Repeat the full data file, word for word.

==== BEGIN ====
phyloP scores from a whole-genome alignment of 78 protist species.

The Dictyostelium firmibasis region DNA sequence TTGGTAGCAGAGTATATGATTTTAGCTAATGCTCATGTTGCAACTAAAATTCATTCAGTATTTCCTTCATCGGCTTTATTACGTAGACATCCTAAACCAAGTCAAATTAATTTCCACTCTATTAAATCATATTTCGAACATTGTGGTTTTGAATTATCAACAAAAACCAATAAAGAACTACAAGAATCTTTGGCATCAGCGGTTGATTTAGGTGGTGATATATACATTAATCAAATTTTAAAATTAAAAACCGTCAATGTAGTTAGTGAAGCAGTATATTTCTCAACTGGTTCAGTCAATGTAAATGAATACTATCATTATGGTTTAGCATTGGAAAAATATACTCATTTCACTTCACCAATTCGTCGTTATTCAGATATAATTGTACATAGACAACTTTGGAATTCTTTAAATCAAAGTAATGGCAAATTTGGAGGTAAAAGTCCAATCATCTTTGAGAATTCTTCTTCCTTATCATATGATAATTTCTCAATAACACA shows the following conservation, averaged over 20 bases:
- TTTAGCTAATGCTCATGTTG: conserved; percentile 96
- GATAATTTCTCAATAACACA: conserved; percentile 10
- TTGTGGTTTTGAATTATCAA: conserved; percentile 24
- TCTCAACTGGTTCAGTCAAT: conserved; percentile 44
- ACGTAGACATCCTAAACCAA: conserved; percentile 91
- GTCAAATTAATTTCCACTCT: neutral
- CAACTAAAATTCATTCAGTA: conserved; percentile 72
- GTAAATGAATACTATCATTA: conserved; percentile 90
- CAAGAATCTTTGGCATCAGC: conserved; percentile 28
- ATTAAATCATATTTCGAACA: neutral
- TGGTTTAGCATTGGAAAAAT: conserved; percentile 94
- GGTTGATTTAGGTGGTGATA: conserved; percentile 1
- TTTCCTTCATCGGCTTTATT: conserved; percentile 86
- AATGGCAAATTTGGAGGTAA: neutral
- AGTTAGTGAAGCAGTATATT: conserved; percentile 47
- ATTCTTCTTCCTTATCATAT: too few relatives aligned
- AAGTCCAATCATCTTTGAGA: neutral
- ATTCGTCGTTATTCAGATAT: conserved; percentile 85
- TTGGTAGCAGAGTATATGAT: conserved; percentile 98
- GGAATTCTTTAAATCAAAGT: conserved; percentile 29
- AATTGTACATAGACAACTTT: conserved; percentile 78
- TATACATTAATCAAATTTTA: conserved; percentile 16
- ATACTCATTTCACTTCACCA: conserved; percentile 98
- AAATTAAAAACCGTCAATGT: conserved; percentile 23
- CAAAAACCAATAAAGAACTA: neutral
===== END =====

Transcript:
phyloP scores from a whole-genome alignment of 78 protist species.

The Dictyostelium firmibasis region DNA sequence TTGGTAGCAGAGTATATGATTTTAGCTAATGCTCATGTTGCAACTAAAATTCATTCAGTATTTCCTTCATCGGCTTTATTACGTAGACATCCTAAACCAAGTCAAATTAATTTCCACTCTATTAAATCATATTTCGAACATTGTGGTTTTGAATTATCAACAAAAACCAATAAAGAACTACAAGAATCTTTGGCATCAGCGGTTGATTTAGGTGGTGATATATACATTAATCAAATTTTAAAATTAAAAACCGTCAATGTAGTTAGTGAAGCAGTATATTTCTCAACTGGTTCAGTCAATGTAAATGAATACTATCATTATGGTTTAGCATTGGAAAAATATACTCATTTCACTTCACCAATTCGTCGTTATTCAGATATAATTGTACATAGACAACTTTGGAATTCTTTAAATCAAAGTAATGGCAAATTTGGAGGTAAAAGTCCAATCATCTTTGAGAATTCTTCTTCCTTATCATATGATAATTTCTCAATAACACA shows the following conservation, averaged over 20 bases:
- TTTAGCTAATGCTCATGTTG: conserved; percentile 96
- GATAATTTCTCAATAACACA: conserved; percentile 10
- TTGTGGTTTTGAATTATCAA: conserved; percentile 24
- TCTCAACTGGTTCAGTCAAT: conserved; percentile 44
- ACGTAGACATCCTAAACCAA: conserved; percentile 91
- GTCAAATTAATTTCCACTCT: neutral
- CAACTAAAATTCATTCAGTA: conserved; percentile 72
- GTAAATGAATACTATCATTA: conserved; percentile 90
- CAAGAATCTTTGGCATCAGC: conserved; percentile 28
- ATTAAATCATATTTCGAACA: neutral
- TGGTTTAGCATTGGAAAAAT: conserved; percentile 94
- GGTTGATTTAGGTGGTGATA: conserved; percentile 1
- TTTCCTTCATCGGCTTTATT: conserved; percentile 86
- AATGGCAAATTTGGAGGTAA: neutral
- AGTTAGTGAAGCAGTATATT: conserved; percentile 47
- ATTCTTCTTCCTTATCATAT: too few relatives aligned
- AAGTCCAATCATCTTTGAGA: neutral
- ATTCGTCGTTATTCAGATAT: conserved; percentile 85
- TTGGTAGCAGAGTATATGAT: conserved; percentile 98
- GGAATTCTTTAAATCAAAGT: conserved; percentile 29
- AATTGTACATAGACAACTTT: conserved; percentile 78
- TATACATTAATCAAATTTTA: conserved; percentile 16
- ATACTCATTTCACTTCACCA: conserved; percentile 98
- AAATTAAAAACCGTCAATGT: conserved; percentile 23
- CAAAAACCAATAAAGAACTA: neutral